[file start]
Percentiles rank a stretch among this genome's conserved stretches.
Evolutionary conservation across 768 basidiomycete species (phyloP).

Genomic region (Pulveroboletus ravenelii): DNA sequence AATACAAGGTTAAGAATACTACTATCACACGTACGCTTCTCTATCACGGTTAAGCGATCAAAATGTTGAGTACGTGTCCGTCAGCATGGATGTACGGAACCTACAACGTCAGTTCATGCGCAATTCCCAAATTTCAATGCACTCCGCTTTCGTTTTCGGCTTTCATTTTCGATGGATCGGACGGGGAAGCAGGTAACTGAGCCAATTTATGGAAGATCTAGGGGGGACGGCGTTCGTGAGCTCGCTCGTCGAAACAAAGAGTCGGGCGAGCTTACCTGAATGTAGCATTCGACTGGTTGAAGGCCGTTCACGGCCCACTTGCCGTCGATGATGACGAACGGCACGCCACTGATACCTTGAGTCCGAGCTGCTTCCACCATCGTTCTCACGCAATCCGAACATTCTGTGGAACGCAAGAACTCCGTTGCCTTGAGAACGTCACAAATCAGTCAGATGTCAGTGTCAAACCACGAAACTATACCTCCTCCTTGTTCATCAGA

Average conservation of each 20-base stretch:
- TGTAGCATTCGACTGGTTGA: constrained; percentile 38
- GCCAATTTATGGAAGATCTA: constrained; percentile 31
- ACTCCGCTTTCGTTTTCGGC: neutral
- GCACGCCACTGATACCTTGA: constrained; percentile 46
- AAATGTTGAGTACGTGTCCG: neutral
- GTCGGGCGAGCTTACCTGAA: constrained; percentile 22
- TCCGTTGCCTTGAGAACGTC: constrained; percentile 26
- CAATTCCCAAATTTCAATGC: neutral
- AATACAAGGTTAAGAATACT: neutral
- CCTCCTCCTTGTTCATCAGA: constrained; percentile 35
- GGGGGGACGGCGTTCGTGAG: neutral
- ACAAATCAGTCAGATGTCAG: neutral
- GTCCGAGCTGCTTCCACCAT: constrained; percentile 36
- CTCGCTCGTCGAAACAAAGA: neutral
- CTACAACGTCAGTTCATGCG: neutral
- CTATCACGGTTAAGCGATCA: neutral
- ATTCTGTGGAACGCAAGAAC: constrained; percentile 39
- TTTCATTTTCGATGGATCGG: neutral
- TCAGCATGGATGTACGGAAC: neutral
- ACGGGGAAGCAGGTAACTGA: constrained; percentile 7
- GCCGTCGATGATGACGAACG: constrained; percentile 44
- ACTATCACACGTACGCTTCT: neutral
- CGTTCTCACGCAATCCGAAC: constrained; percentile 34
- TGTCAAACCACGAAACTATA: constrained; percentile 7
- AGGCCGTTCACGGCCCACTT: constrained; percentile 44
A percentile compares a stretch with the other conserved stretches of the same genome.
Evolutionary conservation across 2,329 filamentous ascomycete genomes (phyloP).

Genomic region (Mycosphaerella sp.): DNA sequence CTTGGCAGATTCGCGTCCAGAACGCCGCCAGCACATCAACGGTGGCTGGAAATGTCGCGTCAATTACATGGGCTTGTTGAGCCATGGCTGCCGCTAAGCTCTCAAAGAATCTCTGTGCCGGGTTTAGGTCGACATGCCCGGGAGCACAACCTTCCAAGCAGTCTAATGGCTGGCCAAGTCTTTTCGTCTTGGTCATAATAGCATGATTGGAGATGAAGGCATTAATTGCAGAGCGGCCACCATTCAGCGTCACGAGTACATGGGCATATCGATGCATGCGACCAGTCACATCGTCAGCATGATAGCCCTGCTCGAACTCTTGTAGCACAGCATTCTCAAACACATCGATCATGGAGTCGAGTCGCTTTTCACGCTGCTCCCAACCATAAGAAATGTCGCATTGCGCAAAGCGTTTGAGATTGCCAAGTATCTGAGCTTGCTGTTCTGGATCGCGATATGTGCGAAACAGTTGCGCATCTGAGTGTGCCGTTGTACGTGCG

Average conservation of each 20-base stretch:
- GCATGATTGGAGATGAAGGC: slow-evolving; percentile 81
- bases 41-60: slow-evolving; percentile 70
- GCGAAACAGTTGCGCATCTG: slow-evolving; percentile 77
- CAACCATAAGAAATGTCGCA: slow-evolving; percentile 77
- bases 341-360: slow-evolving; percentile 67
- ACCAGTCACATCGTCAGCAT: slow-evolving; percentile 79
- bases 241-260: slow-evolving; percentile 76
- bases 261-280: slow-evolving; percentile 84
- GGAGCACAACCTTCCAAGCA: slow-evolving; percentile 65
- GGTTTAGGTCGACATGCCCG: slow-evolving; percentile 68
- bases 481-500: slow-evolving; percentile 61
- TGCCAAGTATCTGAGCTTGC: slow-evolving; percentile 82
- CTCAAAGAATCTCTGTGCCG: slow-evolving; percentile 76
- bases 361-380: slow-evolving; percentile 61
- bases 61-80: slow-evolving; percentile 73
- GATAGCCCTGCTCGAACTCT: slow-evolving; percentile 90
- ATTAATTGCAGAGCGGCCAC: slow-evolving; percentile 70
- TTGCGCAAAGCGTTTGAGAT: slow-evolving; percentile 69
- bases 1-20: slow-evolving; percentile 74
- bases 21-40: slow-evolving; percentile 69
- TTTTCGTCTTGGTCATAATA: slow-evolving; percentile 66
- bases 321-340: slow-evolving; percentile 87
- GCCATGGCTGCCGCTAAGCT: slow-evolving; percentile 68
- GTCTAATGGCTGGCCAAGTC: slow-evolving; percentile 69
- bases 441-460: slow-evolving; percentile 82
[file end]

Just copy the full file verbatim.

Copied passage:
Percentiles rank a stretch among this genome's conserved stretches.
Evolutionary conservation across 768 basidiomycete species (phyloP).

Genomic region (Pulveroboletus ravenelii): DNA sequence AATACAAGGTTAAGAATACTACTATCACACGTACGCTTCTCTATCACGGTTAAGCGATCAAAATGTTGAGTACGTGTCCGTCAGCATGGATGTACGGAACCTACAACGTCAGTTCATGCGCAATTCCCAAATTTCAATGCACTCCGCTTTCGTTTTCGGCTTTCATTTTCGATGGATCGGACGGGGAAGCAGGTAACTGAGCCAATTTATGGAAGATCTAGGGGGGACGGCGTTCGTGAGCTCGCTCGTCGAAACAAAGAGTCGGGCGAGCTTACCTGAATGTAGCATTCGACTGGTTGAAGGCCGTTCACGGCCCACTTGCCGTCGATGATGACGAACGGCACGCCACTGATACCTTGAGTCCGAGCTGCTTCCACCATCGTTCTCACGCAATCCGAACATTCTGTGGAACGCAAGAACTCCGTTGCCTTGAGAACGTCACAAATCAGTCAGATGTCAGTGTCAAACCACGAAACTATACCTCCTCCTTGTTCATCAGA

Average conservation of each 20-base stretch:
- TGTAGCATTCGACTGGTTGA: constrained; percentile 38
- GCCAATTTATGGAAGATCTA: constrained; percentile 31
- ACTCCGCTTTCGTTTTCGGC: neutral
- GCACGCCACTGATACCTTGA: constrained; percentile 46
- AAATGTTGAGTACGTGTCCG: neutral
- GTCGGGCGAGCTTACCTGAA: constrained; percentile 22
- TCCGTTGCCTTGAGAACGTC: constrained; percentile 26
- CAATTCCCAAATTTCAATGC: neutral
- AATACAAGGTTAAGAATACT: neutral
- CCTCCTCCTTGTTCATCAGA: constrained; percentile 35
- GGGGGGACGGCGTTCGTGAG: neutral
- ACAAATCAGTCAGATGTCAG: neutral
- GTCCGAGCTGCTTCCACCAT: constrained; percentile 36
- CTCGCTCGTCGAAACAAAGA: neutral
- CTACAACGTCAGTTCATGCG: neutral
- CTATCACGGTTAAGCGATCA: neutral
- ATTCTGTGGAACGCAAGAAC: constrained; percentile 39
- TTTCATTTTCGATGGATCGG: neutral
- TCAGCATGGATGTACGGAAC: neutral
- ACGGGGAAGCAGGTAACTGA: constrained; percentile 7
- GCCGTCGATGATGACGAACG: constrained; percentile 44
- ACTATCACACGTACGCTTCT: neutral
- CGTTCTCACGCAATCCGAAC: constrained; percentile 34
- TGTCAAACCACGAAACTATA: constrained; percentile 7
- AGGCCGTTCACGGCCCACTT: constrained; percentile 44
A percentile compares a stretch with the other conserved stretches of the same genome.
Evolutionary conservation across 2,329 filamentous ascomycete genomes (phyloP).

Genomic region (Mycosphaerella sp.): DNA sequence CTTGGCAGATTCGCGTCCAGAACGCCGCCAGCACATCAACGGTGGCTGGAAATGTCGCGTCAATTACATGGGCTTGTTGAGCCATGGCTGCCGCTAAGCTCTCAAAGAATCTCTGTGCCGGGTTTAGGTCGACATGCCCGGGAGCACAACCTTCCAAGCAGTCTAATGGCTGGCCAAGTCTTTTCGTCTTGGTCATAATAGCATGATTGGAGATGAAGGCATTAATTGCAGAGCGGCCACCATTCAGCGTCACGAGTACATGGGCATATCGATGCATGCGACCAGTCACATCGTCAGCATGATAGCCCTGCTCGAACTCTTGTAGCACAGCATTCTCAAACACATCGATCATGGAGTCGAGTCGCTTTTCACGCTGCTCCCAACCATAAGAAATGTCGCATTGCGCAAAGCGTTTGAGATTGCCAAGTATCTGAGCTTGCTGTTCTGGATCGCGATATGTGCGAAACAGTTGCGCATCTGAGTGTGCCGTTGTACGTGCG

Average conservation of each 20-base stretch:
- GCATGATTGGAGATGAAGGC: slow-evolving; percentile 81
- bases 41-60: slow-evolving; percentile 70
- GCGAAACAGTTGCGCATCTG: slow-evolving; percentile 77
- CAACCATAAGAAATGTCGCA: slow-evolving; percentile 77
- bases 341-360: slow-evolving; percentile 67
- ACCAGTCACATCGTCAGCAT: slow-evolving; percentile 79
- bases 241-260: slow-evolving; percentile 76
- bases 261-280: slow-evolving; percentile 84
- GGAGCACAACCTTCCAAGCA: slow-evolving; percentile 65
- GGTTTAGGTCGACATGCCCG: slow-evolving; percentile 68
- bases 481-500: slow-evolving; percentile 61
- TGCCAAGTATCTGAGCTTGC: slow-evolving; percentile 82
- CTCAAAGAATCTCTGTGCCG: slow-evolving; percentile 76
- bases 361-380: slow-evolving; percentile 61
- bases 61-80: slow-evolving; percentile 73
- GATAGCCCTGCTCGAACTCT: slow-evolving; percentile 90
- ATTAATTGCAGAGCGGCCAC: slow-evolving; percentile 70
- TTGCGCAAAGCGTTTGAGAT: slow-evolving; percentile 69
- bases 1-20: slow-evolving; percentile 74
- bases 21-40: slow-evolving; percentile 69
- TTTTCGTCTTGGTCATAATA: slow-evolving; percentile 66
- bases 321-340: slow-evolving; percentile 87
- GCCATGGCTGCCGCTAAGCT: slow-evolving; percentile 68
- GTCTAATGGCTGGCCAAGTC: slow-evolving; percentile 69
- bases 441-460: slow-evolving; percentile 82